Tragedy first visited Joan Sepp in 1983. Her oldest son Marty, a gifted musician and promising student, whose future had been crushed by drugs and mental illness, was murdered in one of Sault Ste. Marie, Ontario’s downtown alleys, where he often roamed at night.
“I lost Marty twice,” Joan said, “first to drugs, then to murder.” To handle her worries for Marty, Joan had been meeting with a local pastor for prayer and counseling. It was during this time that I met her. Emotional pain was visible on her face then. Through the pastor’s guidance, she committed her life to Jesus Christ. After Marty’s death, Joan found comfort in the Lord. He led her to a life of generosity. “Every time I do something for someone else, I become more whole,” she said.
Five years after Marty’s death, Joan’s only daughter, 21 year-old Krista was working at a youth detention center in Midland. She’d been there only a few days when the boyfriend of a young offender attacked her with a knife and stabbed her to death. No one could believe that another member of the Sepp family had been murdered.
Krista’s death brought national media attention. Reporters camped on the Sepp’s front lawn. For several nights the evening news opened with this picture of Krista. Everyone who loved her, worried for Joan. Would she fall apart? “People would’ve given me permission to curl up and live in an institution for the rest of my life,” she said. “But I didn’t want to do that and I knew God didn’t want me to do that.”
I don’t want to give the impression that Joan was stronger than the average person. If anything, she was weaker, more emotionally fragile than most. After Krista’s death, she joined a grieving parents group. I remember thinking what a good idea this was. But after a few meetings Joan said, “There are people there who had children die 20 years ago and they’re still grieving. I can’t live like that.”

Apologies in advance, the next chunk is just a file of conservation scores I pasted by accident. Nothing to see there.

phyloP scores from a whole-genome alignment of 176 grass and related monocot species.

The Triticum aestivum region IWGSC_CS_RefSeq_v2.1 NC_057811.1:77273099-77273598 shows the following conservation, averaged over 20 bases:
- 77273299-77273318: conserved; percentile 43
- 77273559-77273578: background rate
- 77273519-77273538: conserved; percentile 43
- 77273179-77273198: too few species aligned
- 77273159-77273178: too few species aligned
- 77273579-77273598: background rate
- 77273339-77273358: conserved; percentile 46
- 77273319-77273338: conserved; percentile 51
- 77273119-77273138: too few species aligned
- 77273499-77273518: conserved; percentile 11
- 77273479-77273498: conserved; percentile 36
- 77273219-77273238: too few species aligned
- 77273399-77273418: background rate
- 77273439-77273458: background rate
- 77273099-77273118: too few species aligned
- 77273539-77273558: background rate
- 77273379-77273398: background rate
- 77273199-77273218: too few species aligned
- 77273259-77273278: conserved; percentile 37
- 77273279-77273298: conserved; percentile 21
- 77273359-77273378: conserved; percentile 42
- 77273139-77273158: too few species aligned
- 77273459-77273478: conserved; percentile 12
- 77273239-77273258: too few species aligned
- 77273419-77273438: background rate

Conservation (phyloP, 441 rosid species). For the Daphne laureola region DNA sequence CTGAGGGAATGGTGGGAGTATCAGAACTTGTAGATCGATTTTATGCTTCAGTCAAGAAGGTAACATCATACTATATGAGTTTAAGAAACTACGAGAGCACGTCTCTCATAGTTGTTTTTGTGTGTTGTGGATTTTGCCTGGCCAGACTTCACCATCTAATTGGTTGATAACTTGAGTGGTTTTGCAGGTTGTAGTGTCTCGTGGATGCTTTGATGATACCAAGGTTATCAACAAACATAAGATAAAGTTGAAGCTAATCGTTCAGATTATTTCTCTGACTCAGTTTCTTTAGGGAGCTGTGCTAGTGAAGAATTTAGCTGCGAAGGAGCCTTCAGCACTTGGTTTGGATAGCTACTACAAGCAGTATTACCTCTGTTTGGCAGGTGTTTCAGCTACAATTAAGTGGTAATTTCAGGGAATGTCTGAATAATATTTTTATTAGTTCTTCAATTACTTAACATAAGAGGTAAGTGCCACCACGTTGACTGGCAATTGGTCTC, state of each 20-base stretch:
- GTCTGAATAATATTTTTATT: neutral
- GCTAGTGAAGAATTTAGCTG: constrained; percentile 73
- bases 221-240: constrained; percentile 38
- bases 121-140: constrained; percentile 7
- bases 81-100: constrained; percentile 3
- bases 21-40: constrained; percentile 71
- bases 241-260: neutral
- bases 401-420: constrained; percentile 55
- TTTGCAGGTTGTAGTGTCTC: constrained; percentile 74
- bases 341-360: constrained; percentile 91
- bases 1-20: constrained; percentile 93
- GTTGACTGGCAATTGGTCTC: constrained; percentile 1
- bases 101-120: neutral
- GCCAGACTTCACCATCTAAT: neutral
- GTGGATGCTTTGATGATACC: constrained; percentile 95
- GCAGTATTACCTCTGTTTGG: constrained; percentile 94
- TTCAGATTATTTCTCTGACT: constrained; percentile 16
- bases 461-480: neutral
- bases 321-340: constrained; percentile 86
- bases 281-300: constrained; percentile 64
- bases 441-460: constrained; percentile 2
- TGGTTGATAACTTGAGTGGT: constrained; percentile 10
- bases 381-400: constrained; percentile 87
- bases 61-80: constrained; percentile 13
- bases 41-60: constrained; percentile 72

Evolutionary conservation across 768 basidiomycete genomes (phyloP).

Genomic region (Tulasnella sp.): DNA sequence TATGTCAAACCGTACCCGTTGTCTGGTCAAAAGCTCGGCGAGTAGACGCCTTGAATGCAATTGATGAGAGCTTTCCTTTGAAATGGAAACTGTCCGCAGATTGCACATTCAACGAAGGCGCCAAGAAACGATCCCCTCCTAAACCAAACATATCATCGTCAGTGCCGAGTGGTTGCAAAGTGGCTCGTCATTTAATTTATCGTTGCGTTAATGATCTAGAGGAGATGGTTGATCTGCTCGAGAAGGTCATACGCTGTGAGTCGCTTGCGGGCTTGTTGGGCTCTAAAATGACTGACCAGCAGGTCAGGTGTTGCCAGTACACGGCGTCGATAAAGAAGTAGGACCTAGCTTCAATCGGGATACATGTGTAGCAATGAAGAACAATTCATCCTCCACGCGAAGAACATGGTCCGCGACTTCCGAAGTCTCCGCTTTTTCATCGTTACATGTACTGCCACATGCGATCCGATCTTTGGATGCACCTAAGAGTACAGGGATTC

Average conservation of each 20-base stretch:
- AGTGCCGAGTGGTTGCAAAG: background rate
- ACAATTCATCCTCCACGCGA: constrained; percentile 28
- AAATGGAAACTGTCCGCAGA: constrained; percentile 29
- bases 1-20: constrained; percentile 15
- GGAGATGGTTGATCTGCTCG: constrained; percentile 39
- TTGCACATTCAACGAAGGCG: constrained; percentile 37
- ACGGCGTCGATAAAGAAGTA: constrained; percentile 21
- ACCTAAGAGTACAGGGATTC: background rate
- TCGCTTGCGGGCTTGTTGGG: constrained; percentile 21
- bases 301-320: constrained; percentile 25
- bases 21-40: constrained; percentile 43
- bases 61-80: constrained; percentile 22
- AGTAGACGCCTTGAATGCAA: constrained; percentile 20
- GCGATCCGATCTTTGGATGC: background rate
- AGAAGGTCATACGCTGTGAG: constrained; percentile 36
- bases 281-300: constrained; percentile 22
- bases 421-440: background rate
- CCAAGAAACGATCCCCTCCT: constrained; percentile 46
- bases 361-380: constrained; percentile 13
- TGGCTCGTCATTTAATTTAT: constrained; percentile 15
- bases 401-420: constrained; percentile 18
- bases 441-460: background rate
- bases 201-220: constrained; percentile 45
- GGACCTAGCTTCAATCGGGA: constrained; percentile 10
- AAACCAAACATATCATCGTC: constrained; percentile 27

With God’s help, Joan found her own way to healing. She took the giving route. She gave and gave, of her time, her money and her artistic talent. Joan summed up her life’s philosophy in these words: “I discovered that giving is therapy so I’m always looking for opportunities to be a blessing to someone.” Joan became mother to several young women and a mentor to everyone who knew her. A quiet woman, she thrived on giving love and liked nothing better than a warm hug in return.
Joan Sepp’s earthly story ended on September 23, 2008 but her strong, quiet trust in Christ remains a testimony to all whose stories intersected with hers. One of her paintings sits on a shelf in my den. It’s a reminder to me that no matter what happens in life, the best route to take is to keep following Jesus and to do whatever He says because He knows the route to healing for us. For Joan, it was giving.
Joan carried her lost children close to her heart but she made the daily choice to choose life and not self-pity. I hear her saying emphatically, “Self-pity is the road to ruin.”
Today I’m remembering Joan, an ordinary woman who had an extraordinary influence in the lives of everyone who knew her. I feel privileged to be one of them.
Joan’s favorite scripture: “God did not give us a spirit of fear, but a spirit of power, of love and a sound mind” (2 Timothy 1:7).
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